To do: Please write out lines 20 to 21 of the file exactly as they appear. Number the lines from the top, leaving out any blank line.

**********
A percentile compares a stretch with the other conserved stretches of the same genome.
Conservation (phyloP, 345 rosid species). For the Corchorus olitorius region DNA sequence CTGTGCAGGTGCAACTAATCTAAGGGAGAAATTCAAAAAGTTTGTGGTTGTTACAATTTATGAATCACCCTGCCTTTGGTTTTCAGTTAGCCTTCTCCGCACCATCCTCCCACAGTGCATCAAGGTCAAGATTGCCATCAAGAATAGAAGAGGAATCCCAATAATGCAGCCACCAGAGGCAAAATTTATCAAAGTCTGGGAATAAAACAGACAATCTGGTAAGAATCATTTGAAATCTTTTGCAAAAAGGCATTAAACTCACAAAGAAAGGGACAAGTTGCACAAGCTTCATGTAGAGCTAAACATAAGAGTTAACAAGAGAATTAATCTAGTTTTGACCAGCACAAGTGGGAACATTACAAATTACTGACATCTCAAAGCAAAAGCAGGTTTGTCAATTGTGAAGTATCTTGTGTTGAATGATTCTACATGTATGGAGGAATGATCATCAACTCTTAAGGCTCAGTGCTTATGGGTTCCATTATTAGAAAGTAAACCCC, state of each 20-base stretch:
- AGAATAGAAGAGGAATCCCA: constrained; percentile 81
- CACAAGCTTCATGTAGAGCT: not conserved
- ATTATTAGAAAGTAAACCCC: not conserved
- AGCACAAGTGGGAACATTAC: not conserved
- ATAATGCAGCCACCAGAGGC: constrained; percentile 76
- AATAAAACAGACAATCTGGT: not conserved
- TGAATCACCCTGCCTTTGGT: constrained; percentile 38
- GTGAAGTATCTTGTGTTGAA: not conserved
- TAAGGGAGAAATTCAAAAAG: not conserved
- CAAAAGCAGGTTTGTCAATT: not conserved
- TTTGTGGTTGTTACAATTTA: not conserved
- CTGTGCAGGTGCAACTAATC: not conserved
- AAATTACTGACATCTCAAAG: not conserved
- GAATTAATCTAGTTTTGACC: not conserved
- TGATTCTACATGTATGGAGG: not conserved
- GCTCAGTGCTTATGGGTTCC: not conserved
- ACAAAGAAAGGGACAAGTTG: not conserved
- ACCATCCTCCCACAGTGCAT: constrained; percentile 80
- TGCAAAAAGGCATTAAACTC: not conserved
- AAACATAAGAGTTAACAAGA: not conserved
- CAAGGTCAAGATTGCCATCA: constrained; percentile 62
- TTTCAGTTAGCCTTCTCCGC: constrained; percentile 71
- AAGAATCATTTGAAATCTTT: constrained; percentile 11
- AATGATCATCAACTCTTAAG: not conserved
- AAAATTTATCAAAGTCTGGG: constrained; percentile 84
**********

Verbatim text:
- ACCATCCTCCCACAGTGCAT: constrained; percentile 80
- TGCAAAAAGGCATTAAACTC: not conserved